I'm learning about Basis and Spans and now that's I've figured out what these are, I'm trying to understand the Replacement Theorem(also called the Exchange Theorem).

The definition goes like this:

Let $V$ be a vector space and let $B = \{v_{1}, v_{2}, ..., v_{n}\}$ be a basis for V with n elements. Choose and integer $m\leq n$ and let $S = \{w_1, w_2, ..., w_m\}$ be a finite set of linearly independent vectors. Then, there is a set $Z\subset B$ containing exactly $n-m$ elements such that $span({Z\cup S}) = V$

Now this is what I understand from the above definition. $V$ is a vector space and $B$ being the basis of $V$ is the set of linearly independent vectors such that for any vector, for example, $u_1 \in V$, we have: $u_1 = \sum u_1v_i$ where $i$ is the number of elements in $B$. If, now, I make a set $S$ with $n-m$ or $n=m$ elements then I'll have the remaining vectors $w_i$ in my set $Z$. These vectors are also linearly independent.

Finally, set $span(\{Z \cup S\}) = V$. Now that's my problem:

Why it is not $span(\{Z\cup S\}) = B$ since $S$ is a set of linearly independent vectors(which is a basis) and if I'm making a set $Z$ with $n-m$ elements(which is from $B$ as well) ?

It would really help if an example is given in the explanation, let's say we have a vector space $V = \{u_1, u_2, u_3, u_4\}$.


  • $\begingroup$ $S$ is not necessarily a subset of $B$. $\endgroup$ – Augustin May 26 '15 at 19:13
  • $\begingroup$ @Augustin But is $S$ also a basis? $\endgroup$ – nTuply May 26 '15 at 19:14
  • $\begingroup$ No, because there may not be enough vectors in $S$ for it to be a basis. The only thing you know about $S$ is that its vectors are linearly independant. Then the theorem states that you can pick vectors in $B$ (which is a basis) and add them to $S$ in order to form a (new) basis. $\endgroup$ – Augustin May 26 '15 at 19:16

Perhaps I've misunderstood the issue but there seems to be some confusion about the difference between a basis, a vector space, and the span operation. A basis is a set of $n$ vectors. The vector space equals the set of all linear combinations of elements of a basis. The span of a set of vectors is the linear combination of all the elements in that set.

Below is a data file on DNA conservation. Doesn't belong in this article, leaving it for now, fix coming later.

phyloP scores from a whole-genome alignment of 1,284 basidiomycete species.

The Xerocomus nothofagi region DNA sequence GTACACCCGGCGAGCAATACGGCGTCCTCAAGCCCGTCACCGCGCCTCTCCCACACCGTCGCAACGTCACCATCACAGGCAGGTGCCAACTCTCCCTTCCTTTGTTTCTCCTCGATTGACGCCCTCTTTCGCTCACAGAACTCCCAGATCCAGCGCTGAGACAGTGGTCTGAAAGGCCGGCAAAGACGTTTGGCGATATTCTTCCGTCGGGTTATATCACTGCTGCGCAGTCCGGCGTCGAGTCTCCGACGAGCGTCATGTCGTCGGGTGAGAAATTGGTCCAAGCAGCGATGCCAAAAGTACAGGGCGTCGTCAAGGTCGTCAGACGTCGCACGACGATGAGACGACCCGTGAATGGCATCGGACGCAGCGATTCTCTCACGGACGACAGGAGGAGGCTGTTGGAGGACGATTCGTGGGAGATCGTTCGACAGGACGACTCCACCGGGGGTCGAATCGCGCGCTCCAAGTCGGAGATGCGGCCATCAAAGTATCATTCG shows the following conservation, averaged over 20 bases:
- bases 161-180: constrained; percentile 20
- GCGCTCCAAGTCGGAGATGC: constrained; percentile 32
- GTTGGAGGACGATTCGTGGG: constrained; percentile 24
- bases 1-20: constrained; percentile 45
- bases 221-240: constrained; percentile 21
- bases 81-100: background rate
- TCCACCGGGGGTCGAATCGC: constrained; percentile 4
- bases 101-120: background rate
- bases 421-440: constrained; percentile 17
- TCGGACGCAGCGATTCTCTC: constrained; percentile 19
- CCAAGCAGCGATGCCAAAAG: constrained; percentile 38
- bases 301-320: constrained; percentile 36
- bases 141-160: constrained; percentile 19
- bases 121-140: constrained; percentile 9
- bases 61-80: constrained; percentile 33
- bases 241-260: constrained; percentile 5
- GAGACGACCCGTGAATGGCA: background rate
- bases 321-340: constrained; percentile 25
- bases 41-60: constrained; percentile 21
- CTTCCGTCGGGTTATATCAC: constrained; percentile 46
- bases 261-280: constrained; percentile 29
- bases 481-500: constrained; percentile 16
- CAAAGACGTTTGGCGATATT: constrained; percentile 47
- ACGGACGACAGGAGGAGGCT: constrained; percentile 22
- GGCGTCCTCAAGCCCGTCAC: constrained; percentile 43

$$span(B) = \{\sum_i c_i v_i\}$$ where $c_i$ are arbitrary scalars.

You would not say that the span of a set of vectors is equal to an $n$ point set as in $span(Z \cup S) = B$. Instead you might ask if it equals the entire vector space $V$ or a subspace.

So for example. The vector space $\mathbb{R}^2$ has a basis $v_1, v_2$ which could be the $(1, 0)$ and $(0, 1)$ vectors. The elements of that space are vectors $(c_1, c_2)$ where $c_1, c_2$ are real numbers. The basis is a two element set $\{v_1, v_2\}$. The span of, for example, the one element set $\{v_1\}$ is all the vectors of the form $(c_1, 0)$ where $c_1$ is a real number. That is an infinite set.

  • $\begingroup$ Yes, my misunderstanding is with the Basis and Vector space. Could you please elaborate your answer with a simple example which will aid my understanding? Thanks :) $\endgroup$ – nTuply May 26 '15 at 19:30
  • $\begingroup$ Sure, I updated the answer with examples. $\endgroup$ – muaddib May 26 '15 at 19:38
  • $\begingroup$ Now it makes more sense. But what about $S$ and $Z$, how do these sets look like and how are they formed? $\endgroup$ – nTuply May 26 '15 at 19:53
  • $\begingroup$ As you wrote above, they are both sets with a finite number of vectors. $S$ has $m$ elements and $Z$ has $n-m$ elements. The theorem does not offer a construction of $Z$ (tells you how it's formed). It simply tells you one such set exists with $n-m$ elements. $\endgroup$ – muaddib May 26 '15 at 19:56
  • 1
    $\begingroup$ That's correct, neither of them are a basis, they are just sets of vectors. However, their union is a basis. $\endgroup$ – muaddib May 26 '15 at 20:01

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